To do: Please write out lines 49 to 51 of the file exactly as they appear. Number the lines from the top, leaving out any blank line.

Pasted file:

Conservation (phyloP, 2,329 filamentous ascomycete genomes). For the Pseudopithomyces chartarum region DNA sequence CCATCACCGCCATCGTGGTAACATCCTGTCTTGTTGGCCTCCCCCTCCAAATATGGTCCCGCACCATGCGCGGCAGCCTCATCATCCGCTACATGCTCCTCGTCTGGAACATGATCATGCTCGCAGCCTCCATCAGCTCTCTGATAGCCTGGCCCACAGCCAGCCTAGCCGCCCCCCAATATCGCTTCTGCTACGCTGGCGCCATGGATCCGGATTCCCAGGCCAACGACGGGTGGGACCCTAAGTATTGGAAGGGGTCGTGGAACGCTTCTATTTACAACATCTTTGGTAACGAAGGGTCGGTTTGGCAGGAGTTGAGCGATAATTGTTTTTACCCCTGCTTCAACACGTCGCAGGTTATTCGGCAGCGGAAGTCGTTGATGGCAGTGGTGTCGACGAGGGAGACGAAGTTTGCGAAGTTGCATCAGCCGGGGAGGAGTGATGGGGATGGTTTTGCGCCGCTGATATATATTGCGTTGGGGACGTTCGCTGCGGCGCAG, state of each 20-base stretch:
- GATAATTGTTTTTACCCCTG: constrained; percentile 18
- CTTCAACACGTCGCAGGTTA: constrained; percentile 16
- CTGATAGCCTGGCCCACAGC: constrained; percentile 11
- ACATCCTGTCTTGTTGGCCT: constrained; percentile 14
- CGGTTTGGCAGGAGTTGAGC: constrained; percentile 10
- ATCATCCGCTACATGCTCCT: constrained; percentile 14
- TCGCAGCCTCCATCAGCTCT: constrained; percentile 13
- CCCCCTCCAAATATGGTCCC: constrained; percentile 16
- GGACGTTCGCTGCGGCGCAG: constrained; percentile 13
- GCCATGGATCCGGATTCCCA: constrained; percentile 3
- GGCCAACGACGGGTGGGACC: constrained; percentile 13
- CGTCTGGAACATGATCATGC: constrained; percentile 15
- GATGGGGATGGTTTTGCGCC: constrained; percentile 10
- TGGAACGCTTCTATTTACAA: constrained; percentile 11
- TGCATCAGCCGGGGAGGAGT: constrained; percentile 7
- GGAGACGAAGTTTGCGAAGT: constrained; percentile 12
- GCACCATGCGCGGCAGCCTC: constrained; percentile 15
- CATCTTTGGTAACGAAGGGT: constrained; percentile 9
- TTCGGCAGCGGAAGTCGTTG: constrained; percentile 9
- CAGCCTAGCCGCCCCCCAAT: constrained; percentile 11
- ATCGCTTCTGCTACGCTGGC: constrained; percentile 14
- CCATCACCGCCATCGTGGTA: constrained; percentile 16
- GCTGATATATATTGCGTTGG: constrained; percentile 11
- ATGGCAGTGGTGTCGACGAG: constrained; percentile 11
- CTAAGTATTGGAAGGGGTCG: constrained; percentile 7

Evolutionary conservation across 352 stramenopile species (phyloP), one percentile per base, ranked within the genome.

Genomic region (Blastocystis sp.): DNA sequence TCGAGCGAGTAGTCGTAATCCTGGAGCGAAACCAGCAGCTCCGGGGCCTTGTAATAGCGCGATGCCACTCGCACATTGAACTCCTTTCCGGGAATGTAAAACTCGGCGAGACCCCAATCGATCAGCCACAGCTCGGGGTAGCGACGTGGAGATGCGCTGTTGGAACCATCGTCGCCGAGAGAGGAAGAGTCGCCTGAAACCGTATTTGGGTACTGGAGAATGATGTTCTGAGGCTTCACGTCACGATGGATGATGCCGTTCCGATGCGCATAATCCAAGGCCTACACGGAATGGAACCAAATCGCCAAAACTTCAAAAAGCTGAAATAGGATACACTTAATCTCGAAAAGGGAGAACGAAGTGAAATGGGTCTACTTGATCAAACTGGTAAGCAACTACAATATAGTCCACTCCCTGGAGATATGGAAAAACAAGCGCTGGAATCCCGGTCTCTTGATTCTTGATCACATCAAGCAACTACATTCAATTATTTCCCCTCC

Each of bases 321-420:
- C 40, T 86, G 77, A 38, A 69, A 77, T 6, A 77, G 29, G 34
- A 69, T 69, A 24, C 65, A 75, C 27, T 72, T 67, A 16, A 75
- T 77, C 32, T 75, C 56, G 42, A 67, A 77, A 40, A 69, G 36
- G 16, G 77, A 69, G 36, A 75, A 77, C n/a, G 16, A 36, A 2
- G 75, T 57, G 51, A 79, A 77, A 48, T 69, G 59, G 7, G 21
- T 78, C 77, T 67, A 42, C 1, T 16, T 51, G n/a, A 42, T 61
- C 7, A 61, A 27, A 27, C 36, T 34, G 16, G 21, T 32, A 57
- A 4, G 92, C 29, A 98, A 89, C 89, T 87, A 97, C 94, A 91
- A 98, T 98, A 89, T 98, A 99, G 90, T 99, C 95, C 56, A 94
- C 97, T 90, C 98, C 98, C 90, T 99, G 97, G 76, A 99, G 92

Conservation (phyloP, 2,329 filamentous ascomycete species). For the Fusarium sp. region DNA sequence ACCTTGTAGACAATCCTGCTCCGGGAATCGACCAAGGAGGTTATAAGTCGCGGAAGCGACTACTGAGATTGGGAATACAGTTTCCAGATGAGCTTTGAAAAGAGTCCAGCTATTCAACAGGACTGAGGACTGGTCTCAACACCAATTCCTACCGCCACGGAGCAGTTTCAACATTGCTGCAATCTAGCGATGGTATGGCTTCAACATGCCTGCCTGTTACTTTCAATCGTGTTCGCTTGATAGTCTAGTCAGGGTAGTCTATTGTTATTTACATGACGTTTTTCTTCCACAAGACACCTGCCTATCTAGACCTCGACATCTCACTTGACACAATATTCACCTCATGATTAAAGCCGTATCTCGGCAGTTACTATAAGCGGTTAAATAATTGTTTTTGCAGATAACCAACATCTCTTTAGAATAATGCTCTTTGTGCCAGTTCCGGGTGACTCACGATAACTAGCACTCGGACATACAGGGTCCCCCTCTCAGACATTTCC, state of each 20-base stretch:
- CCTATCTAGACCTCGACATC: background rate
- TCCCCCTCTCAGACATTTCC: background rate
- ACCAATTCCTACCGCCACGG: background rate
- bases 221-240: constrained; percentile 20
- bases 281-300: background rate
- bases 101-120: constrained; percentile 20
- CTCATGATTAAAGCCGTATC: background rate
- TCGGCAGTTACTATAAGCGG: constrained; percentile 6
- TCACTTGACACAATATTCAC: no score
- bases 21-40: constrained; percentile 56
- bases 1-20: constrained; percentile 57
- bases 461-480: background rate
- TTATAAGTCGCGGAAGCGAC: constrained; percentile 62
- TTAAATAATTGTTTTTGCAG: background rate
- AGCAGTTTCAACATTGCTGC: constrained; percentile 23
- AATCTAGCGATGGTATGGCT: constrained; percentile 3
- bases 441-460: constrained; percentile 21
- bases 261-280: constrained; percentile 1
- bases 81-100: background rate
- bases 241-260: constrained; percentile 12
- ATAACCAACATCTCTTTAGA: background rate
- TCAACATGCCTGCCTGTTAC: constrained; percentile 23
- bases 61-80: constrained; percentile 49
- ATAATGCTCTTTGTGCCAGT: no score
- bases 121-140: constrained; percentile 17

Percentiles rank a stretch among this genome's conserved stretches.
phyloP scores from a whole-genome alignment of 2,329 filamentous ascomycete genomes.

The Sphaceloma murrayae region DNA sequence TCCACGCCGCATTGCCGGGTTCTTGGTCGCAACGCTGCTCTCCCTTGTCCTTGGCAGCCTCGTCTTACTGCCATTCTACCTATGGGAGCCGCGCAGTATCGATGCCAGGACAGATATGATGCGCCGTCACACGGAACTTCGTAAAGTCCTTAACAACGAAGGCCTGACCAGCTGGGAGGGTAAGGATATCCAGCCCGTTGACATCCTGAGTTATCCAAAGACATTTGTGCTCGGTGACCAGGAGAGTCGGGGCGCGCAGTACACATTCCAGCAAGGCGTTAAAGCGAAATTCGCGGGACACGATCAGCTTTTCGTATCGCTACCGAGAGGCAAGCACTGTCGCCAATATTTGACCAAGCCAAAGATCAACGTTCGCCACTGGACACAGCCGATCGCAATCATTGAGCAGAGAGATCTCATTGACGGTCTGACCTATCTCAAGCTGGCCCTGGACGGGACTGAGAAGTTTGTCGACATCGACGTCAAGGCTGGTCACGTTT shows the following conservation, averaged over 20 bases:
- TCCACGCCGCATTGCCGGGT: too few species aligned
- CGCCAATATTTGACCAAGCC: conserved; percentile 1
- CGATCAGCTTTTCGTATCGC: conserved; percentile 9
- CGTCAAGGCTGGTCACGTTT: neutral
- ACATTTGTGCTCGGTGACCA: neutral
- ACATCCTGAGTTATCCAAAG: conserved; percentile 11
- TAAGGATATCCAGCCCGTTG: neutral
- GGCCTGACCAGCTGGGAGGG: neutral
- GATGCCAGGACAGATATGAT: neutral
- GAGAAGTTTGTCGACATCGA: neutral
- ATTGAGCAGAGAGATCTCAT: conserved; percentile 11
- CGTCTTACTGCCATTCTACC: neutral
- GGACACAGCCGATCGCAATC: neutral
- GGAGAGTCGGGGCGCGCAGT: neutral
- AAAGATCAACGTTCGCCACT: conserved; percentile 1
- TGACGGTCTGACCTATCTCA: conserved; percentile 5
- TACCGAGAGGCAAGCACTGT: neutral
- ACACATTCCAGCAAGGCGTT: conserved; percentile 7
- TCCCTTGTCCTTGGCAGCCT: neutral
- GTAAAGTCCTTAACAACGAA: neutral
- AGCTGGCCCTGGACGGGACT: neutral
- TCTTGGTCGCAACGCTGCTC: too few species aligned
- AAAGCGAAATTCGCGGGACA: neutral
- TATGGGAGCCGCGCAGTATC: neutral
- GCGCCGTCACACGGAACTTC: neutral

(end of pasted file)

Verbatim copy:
- TCACTTGACACAATATTCAC: no score
- bases 21-40: constrained; percentile 56
- bases 1-20: constrained; percentile 57